Hattis Tribe of Trans-Giri Region


  • The Centre is reported to be considering granting “tribal” status to Hattis Tribe of the Trans-Giri region of Himachal Pradesh’s Sirmaur district.

  • The demand to declare Trans-Giri a tribal area is old — and is tied up with the demand for Scheduled Tribe (ST) status for the Hatti community which lives in the area.

About Hattis Community

  • The Hattis are a close-knit community who take their name from their traditional occupation of selling home-grown crops, vegetables, meat, and wool at small-town markets known as ‘haats’. Hattis Tribe of Trans-Giri Region
  • Hatti men traditionally don a distinctive white headgear on ceremonial occasions.
  • The Hatti homeland straddles the Himachal-Uttarakhand border in the basin of the Giri and Tons rivers, both tributaries of the Yamuna. The Tons marks the border between the two states, and the Hattis living in the Trans-Giri area in today’s Himachal Pradesh and Jaunsar Bawar in Uttarakhand were once part of the royal estate of Sirmaur. Jaunsar Bawar was conquered by the British in 1814.
  • The two Hatti clans, in Trans-Giri and Jaunsar Bawar, have similar traditions, and inter-marriages are common. However, a fairly rigid caste system operates in the community — the Bhat and Khash are upper castes, and the Badhois are below them, and inter-caste marriages have traditionally been discouraged.
  • The Hattis are governed by a traditional council called ‘khumbli’ which, like the ‘khaps’ of Haryana, decide community matters.

Requirement of ‘tribal’ area

  • In its reply in Parliament, the government laid down the requirements for such designation, and the reason why Himachal Pradesh’s claim could not be considered.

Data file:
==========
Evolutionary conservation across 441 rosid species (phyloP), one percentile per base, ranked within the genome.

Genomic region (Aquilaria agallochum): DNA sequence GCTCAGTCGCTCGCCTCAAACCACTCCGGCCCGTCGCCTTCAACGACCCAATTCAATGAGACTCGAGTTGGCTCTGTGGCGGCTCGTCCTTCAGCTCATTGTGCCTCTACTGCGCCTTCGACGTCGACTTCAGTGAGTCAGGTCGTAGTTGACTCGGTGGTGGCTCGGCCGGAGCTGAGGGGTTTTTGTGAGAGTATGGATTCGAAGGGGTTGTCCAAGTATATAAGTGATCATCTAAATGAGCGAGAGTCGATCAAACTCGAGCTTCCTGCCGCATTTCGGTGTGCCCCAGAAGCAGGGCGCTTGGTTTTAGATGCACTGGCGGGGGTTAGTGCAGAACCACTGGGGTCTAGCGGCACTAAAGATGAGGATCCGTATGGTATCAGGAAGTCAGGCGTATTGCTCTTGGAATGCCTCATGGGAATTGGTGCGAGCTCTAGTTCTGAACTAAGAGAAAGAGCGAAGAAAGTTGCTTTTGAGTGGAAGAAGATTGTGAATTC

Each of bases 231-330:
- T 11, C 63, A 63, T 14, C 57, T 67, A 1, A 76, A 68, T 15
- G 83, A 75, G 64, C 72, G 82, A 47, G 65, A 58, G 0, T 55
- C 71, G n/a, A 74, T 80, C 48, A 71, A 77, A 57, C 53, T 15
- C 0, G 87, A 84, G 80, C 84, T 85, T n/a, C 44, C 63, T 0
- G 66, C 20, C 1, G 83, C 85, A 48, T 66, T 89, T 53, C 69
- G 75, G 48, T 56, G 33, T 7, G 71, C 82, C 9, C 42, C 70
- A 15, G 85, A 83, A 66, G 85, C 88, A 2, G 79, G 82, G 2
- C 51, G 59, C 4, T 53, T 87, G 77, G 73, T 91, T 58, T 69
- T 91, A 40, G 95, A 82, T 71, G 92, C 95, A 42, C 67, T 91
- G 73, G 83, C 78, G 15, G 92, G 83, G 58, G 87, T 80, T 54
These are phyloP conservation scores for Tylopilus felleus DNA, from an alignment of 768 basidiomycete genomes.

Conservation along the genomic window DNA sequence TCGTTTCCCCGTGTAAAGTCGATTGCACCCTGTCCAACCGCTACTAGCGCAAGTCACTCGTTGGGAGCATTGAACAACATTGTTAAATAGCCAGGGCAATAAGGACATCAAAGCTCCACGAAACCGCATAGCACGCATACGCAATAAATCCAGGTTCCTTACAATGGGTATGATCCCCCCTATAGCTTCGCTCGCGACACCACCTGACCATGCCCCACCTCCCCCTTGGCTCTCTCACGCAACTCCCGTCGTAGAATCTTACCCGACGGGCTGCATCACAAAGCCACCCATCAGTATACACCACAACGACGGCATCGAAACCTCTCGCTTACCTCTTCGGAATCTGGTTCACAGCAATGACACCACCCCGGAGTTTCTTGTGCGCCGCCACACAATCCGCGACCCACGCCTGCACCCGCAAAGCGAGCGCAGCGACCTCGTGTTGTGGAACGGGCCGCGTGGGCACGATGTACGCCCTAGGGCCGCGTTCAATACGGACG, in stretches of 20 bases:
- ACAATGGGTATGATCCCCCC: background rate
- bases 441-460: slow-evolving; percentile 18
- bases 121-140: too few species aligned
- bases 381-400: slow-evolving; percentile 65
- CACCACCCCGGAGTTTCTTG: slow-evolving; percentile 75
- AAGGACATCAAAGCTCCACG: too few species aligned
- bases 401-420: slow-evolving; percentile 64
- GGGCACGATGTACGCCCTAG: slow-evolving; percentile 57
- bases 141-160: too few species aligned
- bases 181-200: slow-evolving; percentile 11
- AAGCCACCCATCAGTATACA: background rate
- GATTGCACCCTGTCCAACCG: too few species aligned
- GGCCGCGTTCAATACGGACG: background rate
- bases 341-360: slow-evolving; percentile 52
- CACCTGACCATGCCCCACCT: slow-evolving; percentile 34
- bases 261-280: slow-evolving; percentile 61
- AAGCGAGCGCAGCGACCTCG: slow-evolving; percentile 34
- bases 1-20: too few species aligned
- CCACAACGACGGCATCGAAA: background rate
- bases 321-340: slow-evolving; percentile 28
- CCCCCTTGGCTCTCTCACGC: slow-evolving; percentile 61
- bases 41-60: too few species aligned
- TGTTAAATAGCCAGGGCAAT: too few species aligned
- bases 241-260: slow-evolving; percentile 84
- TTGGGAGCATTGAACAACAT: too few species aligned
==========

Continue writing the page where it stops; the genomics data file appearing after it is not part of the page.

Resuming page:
• It said that the Constitution provides for two types of areas: “Scheduled Areas” in terms of the Fifth Schedule of the Constitution, and “Tribal Areas” in terms of Sixth Schedule. “The “Tribal Areas” are designated in terms of Article 244(2) of the Constitution…read with Sixth Schedule… Himachal Pradesh submitted a proposal for notifying entire Trans-Giri area of Sirmour district, Dodra Kwar Sub-Division of Shimla district, 15/20 areas of Shimla and Kullu districts as Scheduled Areas in Himachal Pradesh.”
  • However, the government said, “for declaration of Scheduled Areas the criteria followed are: preponderance of tribal population, compactness and reasonable size of the area, a viable administrative entity such as a district, block or taluk, and economic backwardness of the area as compared to neighbouring areas.

Demand for tribal status

  • The list of STs in Himachal Pradesh includes Gaddis, Gujjars, Kinnaras (Kinnauras), Lahaulas, Pangwalas, and some other smaller tribes. The bulk of the tribal population lives in remote, high altitude areas in the districts of Lahaul, Spiti, Kinnaur, and Chamba.
  • The Hattis have been demanding ST status since 1967, when tribal status was accorded to people living in Jaunsar Bawar in Uttarakhand, which shares a border with Sirmaur district. Over the years, various ‘maha khumblis’ passed resolutions pressing the demand.
  • “[Hattis of Jaunsar Bawar] share similar culture and socio-economic conditions with the Hattis residing in Sirmaur.
  • Since getting the benefit of reservations, the Jaunsar Bawar area has produced a sizable number of civil servants. Due to topographical disadvantages, however, the Hattis living in the Kamrau, Sangrah, and Shilliai areas of Himachal Pradesh have lagged behind in both education and employment.
  • The Hattis have a sizable presence in about nine Assembly seats in the Sirmaur and Shimla regions. Their population is concentrated in the four Assembly constituencies in Sirmaur district — Shillai, Paonta Sahib, Sri Renukaji, and Pachhad (all part of the Shimla Lok Sabha seat).

Reference: IE

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